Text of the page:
3 MIN. DE LECTURA
(Adds background, details on S&P, Moody's and Fitch ratings)
June 30 (Reuters) - Standard & Poor's Ratings Services lowered its credit rating on Puerto Rico to 'CCC-minus' from 'CCC-plus', hours after Governor Alejandro Garcia Padilla said the U.S. territory needed a period of bankruptcy to restructure its debt.
A default, distressed exchange, or redemption of Puerto Rico's debt within the next six months seems inevitable, S&P said in a statement. It put a negative outlook on the rating. (bit.ly/1GLPCyD)
Puerto Rico faces a July 1 deadline to repay $1.055 billion and prepare an annual budget. Earlier Monday, Fitch Ratings downgraded Puerto Rico, while Moody's said its current ratings already allowed for a high probability of default.
Former IMF staffers -- engaged by Government Development Bank, Puerto Rico's financing arm -- issued a damning report on Sunday about the U.S. territory's financial stability.
Garcia Padilla admitted on Monday that Puerto Rico's budget gap was bigger than thought and it could not repay its $73 billion of debt, while a newly appointed adviser to the U.S. territory said it is "insolvent" and will soon run out of cash.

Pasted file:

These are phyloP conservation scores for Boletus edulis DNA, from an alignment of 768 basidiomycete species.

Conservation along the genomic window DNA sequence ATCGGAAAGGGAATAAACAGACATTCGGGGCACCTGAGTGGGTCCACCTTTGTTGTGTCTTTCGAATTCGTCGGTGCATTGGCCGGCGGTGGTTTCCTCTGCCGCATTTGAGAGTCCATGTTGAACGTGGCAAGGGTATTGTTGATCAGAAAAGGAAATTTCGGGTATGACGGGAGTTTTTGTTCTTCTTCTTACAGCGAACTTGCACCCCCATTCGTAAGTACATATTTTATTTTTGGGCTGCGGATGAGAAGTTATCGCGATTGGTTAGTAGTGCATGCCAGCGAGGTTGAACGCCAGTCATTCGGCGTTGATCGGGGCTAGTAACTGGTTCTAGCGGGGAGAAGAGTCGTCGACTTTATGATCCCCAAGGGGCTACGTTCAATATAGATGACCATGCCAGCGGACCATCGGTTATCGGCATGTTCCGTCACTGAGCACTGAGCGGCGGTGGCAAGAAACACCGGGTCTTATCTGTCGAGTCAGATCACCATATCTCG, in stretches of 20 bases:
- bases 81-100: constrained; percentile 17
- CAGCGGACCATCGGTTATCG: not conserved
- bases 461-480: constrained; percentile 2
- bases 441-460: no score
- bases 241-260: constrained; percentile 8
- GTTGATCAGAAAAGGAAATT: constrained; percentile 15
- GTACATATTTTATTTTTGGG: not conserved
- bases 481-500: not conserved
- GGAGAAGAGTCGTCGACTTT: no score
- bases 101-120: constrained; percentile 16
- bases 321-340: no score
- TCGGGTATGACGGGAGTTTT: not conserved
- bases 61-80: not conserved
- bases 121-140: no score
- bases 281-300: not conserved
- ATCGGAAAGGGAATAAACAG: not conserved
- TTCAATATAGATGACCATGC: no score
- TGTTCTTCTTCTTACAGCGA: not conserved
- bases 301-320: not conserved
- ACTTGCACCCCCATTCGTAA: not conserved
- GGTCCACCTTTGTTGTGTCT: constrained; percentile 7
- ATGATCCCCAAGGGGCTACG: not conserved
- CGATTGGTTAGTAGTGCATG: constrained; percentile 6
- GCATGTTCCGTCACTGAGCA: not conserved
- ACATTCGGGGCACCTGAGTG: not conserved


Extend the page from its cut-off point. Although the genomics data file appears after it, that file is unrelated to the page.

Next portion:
S&P said it placed all of Puerto Rico's debt at the same 'CCC-minus' level, including that for the Municipal Finance Agency and the Employees Retirement System, as all these obligations were potentially at risk of being restructured due to the severity of the territory's fiscal situation.
"We believe the (Puerto Rico) commonwealth's very weak liquidity and difficulty in obtaining external market access for cash flow financing raises the likelihood of a debt restructuring within the next six months," S&P said.
Fitch downgraded Puerto Rico's debt ratings to 'CC' from 'B' with a rating watch negative, saying a default of some kind appeared probable.
Moody's Investor Service said its ratings on Puerto Rico's debt range from 'Caa2-negative' to 'Ca-negative' and are consistent with a high probability of default.
By Wednesday, Puerto Rico needs to agree a budget, make a $655 million payment on its general obligation debt and PREPA, its struggling utility, needs to pay $400 million.
Garcia Padilla asked Washington to allow the U.S. territory to file for bankruptcy, saying his goal was to come up with a negotiated moratorium with bondholders to postpone debt payments for a number of years.
S&P said its negative outlook reflects at least a one-in-three chance that it could lower Puerto Rico's rating if it said it may miss a debt service payment or planned to restructure in any way that the rating agency classifies as distressed.
Shares of banks and bond insurers exposed to Puerto Rico, such as MBIA Inc and Assured Guaranty Ltd, plummeted on Monday due to growing fears that the U.S. territory would default, and options activity on many of those shares hinted at further declines. (Reporting by Supriya Kurane in Bengaluru; Editing by Anupama Dwivedi and Savio D'Souza)